Tiger Woods is back.
Because he’s got a new back.
And golf could certainly use its absentee superstar.
Physical frailties and off-the-course chaos in his personal life aside, the most famous golfer of this generation and the world’s biggest sports celebrity outside of maybe LeBron James lately returned to the site where he electrified the nation with his four Masters titles and jaw-dropping shot-making. He’s created a buzz like no other.
Woods brings pizzazz. And interest. And eyeballs. And marginal golf fans. And more money.
Four back surgeries and a spinal fusion operation have prepared the 42-year-old Woods, who even referred to himself as “a walking miracle” on his own website, for a chance to win his fifth green jacket.
Thousands arrived Tuesday at Augusta National to watch a trim, pain-free Woods eagle a pair of holes on the back nine and roared their lusty approval during his return here after an absence of two years.
Oh, and it was just a practice round.
It’s still two days until he tees it up Thursday morning, but the golf faithful couldn’t wait to stand in his presence and soak up the ambiance before what figures to be the most anticipated Masters in years, maybe ever.
“I agree,” said Phil Mickelson, Woods’ former adversary who shocked many inside these gates by playing that round with Tiger. “There’s a lot of top players, young and old, playing their top golf. I think it could lead to one of the most exciting Masters in years.”
Their pairing captivated the press. So Woods, who had driven interest in the game and more than doubled prize money and television ratings during his reign as the No. 1 player in the game for a mind-boggling 683 weeks, has also become the Nelson Mandela of the golf world by bringing together these two once-bitter foes.
“That’s funny,” Rory McIlroy said. “I walked past Tiger on the range and said, ‘I never thought I would see the day, Tiger and Phil playing a practice round at Augusta.”
That’s the stage set for one of the most compelling events in golf history. After last year’s Masters drew the lowest TV ratings in 13 years as a Spaniard outdueled an Englishman, Woods’ return has overshadowed all else. And that takes some doing because so many are at the top of their games.
Of the 87 men in the field, an amazing 31 have won a major championship. An incredible 20 players already have a green jacket, but 19 of them are falling under the radar. Even including Mickelson, a three-time champion.
“It seemed like there were a lot of people out there today,” Mickelson deadpanned.
Despite playing in just five tournaments since 2015 and not winning since the WGC-Bridgestone Invitational in 2013, Woods stands as a clear favorite in Vegas’ eyes, probably prematurely. But that may be a self-fulfilling prophecy because the heavy bettors can’t wait to lay a wager on him.
“Does Tiger have a chance to win?” Masters broadcaster Jim Nantz said on the “On Second Thought” podcast. “Absolutely. Is he the favorite to win? No one is.”
Yet, no one moves the needle quite like Tiger.
No. 2 in the world Justin Thomas’ press conference drew no more than a dozen reporters in the 128-seat venue. Sergio Garcia — remember him? Only about 20 members of the press gathered to listen to the defending Masters champion talk about his chances to repeat.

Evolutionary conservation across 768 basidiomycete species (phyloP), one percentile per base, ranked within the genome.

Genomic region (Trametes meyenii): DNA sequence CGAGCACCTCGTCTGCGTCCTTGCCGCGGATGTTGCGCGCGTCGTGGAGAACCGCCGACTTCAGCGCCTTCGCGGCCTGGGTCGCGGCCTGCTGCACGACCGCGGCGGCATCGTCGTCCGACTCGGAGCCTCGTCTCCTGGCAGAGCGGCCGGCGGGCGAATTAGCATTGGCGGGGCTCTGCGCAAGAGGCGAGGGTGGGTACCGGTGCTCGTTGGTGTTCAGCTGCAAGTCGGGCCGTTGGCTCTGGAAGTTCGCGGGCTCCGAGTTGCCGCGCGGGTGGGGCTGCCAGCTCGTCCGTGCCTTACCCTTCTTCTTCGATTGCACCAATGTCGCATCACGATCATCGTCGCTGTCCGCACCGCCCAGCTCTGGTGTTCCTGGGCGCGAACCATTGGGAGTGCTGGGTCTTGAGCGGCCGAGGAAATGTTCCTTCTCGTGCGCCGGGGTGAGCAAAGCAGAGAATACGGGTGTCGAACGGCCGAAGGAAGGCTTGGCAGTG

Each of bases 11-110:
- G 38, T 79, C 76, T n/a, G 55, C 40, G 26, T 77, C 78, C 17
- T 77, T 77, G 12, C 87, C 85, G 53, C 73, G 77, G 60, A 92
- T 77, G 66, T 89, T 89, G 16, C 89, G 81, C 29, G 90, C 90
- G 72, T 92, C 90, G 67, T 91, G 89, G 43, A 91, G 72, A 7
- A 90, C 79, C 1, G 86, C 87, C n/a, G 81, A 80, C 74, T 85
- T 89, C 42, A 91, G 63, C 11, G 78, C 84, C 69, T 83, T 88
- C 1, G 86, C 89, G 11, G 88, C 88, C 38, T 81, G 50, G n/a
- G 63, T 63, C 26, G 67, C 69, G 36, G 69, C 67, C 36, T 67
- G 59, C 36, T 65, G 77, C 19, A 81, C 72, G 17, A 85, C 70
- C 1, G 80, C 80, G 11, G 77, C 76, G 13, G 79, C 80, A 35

The seats were filled to the brim when Woods arrived.
But this field is full of past champions like Jordan Spieth and Bubba Watson and would-be champions like Paul Casey and Matt Kuchar and multiple major winners like McIlroy, who needs a Masters to complete a Grand Slam. And no one’s talking about Dustin Johnson, the No. 1 player in the world who has 17 Tour victories but never hit a shot after injuring his back in a fall on a staircase on the eve of last year’s tournament. He said his confidence then was a 10 after three wins in three PGA starts. Now?
“I’d say it’s a 9 1/2,” Johnson said.
For all the youngsters not yet even in their prime, this Masters has a 40-somethings flavor in a sport that’s treasured by 60-somethings and older.
History, however, is not in Tiger’s favor.
In the 81-year history of this tournament, only six players already in their 40s have won. Four of those — Jack Nicklaus, Sam Snead, Gary Player and Ben Hogan — all played in a different era where the course was shorter. Ben Crenshaw won his second Masters at age 42 in 1995, but he was channeling his inner Harvey Penick after his mentor had died just four days before the tournament began.
“He’s dangerous in any golf tournament, moreso here,” McIlroy said of Woods. “But you’re going to have to beat someone who’s playing well.”
Nicklaus is the oldest Masters champion at age 46, but Raymond Floyd was 49 when he lost in a playoff to Nick Faldo in 1990. Nicklaus also tied for seventh in 1987 at age 47 and tied for sixth at 58 in 1998. And there have been plenty of other near misses. Mickelson has finished second and third in his 40s. Champion Angel Cabrera was 43 and Kenny Perry was 48 when they lost playoffs in 2013 and 2009.
Even Tiger’s pulling back the reins a bit.
“Well, I have four rounds to play,” he said. “So let’s just kind of slow down.”
Too late for that. Some of the young guns have dreamily wished to have taken on Woods in his prime. But Thomas said not so fast.
“Anybody that played against him say that you don’t want that,” the 24-year-old said. “So I don’t know. If I say I want to play against him, I can’t beat him. And then if I say that I don’t want to play against him, they say that I’m backing down from a challenge.”
He can’t win. But Tiger just might.